Posts Tagged ‘San Francisco’

YOGAFLOGOGO at Southern Exposure

Sylvie Nelson as The Outer Limit of Your Body, YOGAFLOGOGO; live performance at Southern Exposure, February 21, 2015. Courtesy of the Artist and Southern Exposure. Photo: Matt Shapiro.

Shotgun Reviews are an open forum where we invite the international art community to contribute timely, short-format responses to an exhibition or event. If you are interested in submitting a Shotgun Review, please click this link for more information. In this Shotgun Review, Shelley Carr reviews YOGAFLOGOGO at Southern Exposure in San Francisco, California.  Neon colored tape, fanny packs and leotards, animated speaking hairballs, and videos of aerobic booty shaking—there[…..]

Daniel Dallabrida: Building the Noble Ruin at the Anderson Art Ranch

Daniel Dallabrida. Upon Reflection (Life) Fraternitas Misericordia in pace prima del diluvio / At Peace Before the Deluge, 1964–2015; Edition of 15. 100 x 132 in. Courtesy of the Artist and Anderson Art Ranch.

Shotgun Reviews are an open forum where we invite the international art community to contribute timely, short-format responses to an exhibition or event. If you are interested in submitting a Shotgun Review, please click this link for more information. In this Shotgun Review, Kristin Carlson reviews Building the Noble Ruin at the Patton-Malott and Gideon Gartner Galleries of Anderson Art Ranch in Snowmass Village, Colorado.  Excavated from iconic gay culture[…..]

The Return to Reason at Gallery Wendi Norris

Stephen Gill. Talking to Ants, 2009–12; pigment archival paper print, image 40 x 40 in., paper 44 x 44 in., edition of 5 plus 2 AP. Courtesy of the Artist and Gallery Wendi Norris, San Francisco.

Today from our partners at Art Practical, we bring you a review of the current group show at Gallery Wendi Norris in San Francisco. Author Danica Willard Sachs writes: “In a moment when the commonplace assumption is that photographs are digitally manipulated, the exhibition shines in its success at reminding viewers that wonder can still be found in the analog realm of the darkroom, or[…..]

Jean Conner: Collages at Gallery Paule Anglim

Jean Conner. Untitled (Mother Daughter), 1980; paper collage; 13½ x 9¾ in. Courtesy of the Artist and Gallery Paule Anglim.

Today from our partners at Art Practical, we bring you a review of Jean Conner’s collages at Gallery Paule Anglim in San Francisco. Catch this show if you can! Author Genevieve Quick calls the artist’s work “strongly provocative” and notes, “[Conner’s] confidence and skill in selection, placement, and juxtaposition… create surprising amounts of visual play, leading to strong formal compositions and intriguing ideas.” This article[…..]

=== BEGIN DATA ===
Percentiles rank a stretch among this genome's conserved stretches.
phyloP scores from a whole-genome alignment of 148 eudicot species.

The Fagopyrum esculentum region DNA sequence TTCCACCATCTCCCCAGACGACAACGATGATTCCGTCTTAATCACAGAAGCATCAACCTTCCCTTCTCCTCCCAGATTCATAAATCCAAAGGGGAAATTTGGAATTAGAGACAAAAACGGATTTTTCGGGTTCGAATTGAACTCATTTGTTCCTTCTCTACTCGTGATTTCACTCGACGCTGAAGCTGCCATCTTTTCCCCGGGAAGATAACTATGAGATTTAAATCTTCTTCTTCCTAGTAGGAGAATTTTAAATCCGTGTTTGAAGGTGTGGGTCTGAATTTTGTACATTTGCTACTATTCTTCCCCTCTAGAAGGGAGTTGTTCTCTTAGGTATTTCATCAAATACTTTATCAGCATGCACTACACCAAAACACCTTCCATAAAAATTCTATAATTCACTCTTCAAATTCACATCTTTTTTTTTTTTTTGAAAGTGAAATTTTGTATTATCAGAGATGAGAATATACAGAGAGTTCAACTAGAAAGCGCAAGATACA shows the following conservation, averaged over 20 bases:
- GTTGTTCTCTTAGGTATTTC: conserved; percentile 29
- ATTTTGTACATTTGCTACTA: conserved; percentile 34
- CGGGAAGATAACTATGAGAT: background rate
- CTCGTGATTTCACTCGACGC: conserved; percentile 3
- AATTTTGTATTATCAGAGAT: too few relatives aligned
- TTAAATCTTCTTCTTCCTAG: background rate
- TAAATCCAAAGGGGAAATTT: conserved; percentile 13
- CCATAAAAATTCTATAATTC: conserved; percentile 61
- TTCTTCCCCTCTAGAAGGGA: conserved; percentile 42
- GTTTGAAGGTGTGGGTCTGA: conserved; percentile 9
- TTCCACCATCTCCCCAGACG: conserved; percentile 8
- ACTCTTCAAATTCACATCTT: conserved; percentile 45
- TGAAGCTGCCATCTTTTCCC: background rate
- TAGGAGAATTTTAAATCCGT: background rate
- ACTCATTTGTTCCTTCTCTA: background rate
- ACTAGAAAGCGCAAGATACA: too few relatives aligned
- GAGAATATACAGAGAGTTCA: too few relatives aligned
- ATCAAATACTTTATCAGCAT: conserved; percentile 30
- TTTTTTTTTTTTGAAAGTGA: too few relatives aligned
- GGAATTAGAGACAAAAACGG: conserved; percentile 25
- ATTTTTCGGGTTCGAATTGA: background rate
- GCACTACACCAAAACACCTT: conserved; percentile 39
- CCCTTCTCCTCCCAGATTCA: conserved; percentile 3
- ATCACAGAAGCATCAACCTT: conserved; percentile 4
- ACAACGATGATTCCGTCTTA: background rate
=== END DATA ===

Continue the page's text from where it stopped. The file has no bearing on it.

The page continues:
Living with Endangered Languages in the Technological Age at Root Division Gallery

Tessie Barrera Scharaga. Nahua-Pipil, the Forbidden Language of El Salvador, 2014; Mixed media installation, 
10 x 7 x 11 ft.

Shotgun Reviews are an open forum where we invite the international art community to contribute timely, short-format responses to an exhibition or event. If you are interested in submitting a Shotgun Review, please click this link for more information. In this Shotgun Review, Nancy Garcia reviews Living with Endangered Languages in the Technological Age at Root Division in San Francisco. In Living with Endangered Languages in the Technological[…..]

Keith Haring: The Political Line at the de Young Museum

Keith Haring. A Pile of Crowns for Jean-Michel Basquiat, 1988; acrylic on canvas; 120 x 120 x 120 in. Courtesy of de Young Museum San Francisco. Collection of the Keith Haring Foundation. © 2014, Keith Haring Foundation.

From our partners at Art Practical, today we bring you Kara Q. Smith’s review of Keith Haring: The Political Line at the de Young Museum in San Francisco. Smith notes that the exhibition “…offers the chance not only to appreciate the artist’s work and iconic imagery from multiple perspectives (albeit sometimes dizzying at this scale), but most importantly the chance to bring new context to the work.”[…..]

Interview with Anthony Huberman

Joan Jonas. Still from 
Volcano Saga, 1985/2011; 28 min, color, sound.

Anthony Huberman was appointed the director of the CCA Wattis Institute in August of 2013, but only really started reshaping the institution this fall with an intriguing—and fairly democratic—strategy for presenting and thinking about contemporary art. As the founding director of the Artist’s Institute in New York, Huberman has worked with artists such as Robert Filliou, Rosemarie Trockel, Haim Steinbach, and Thomas Bayrle, and will be[…..]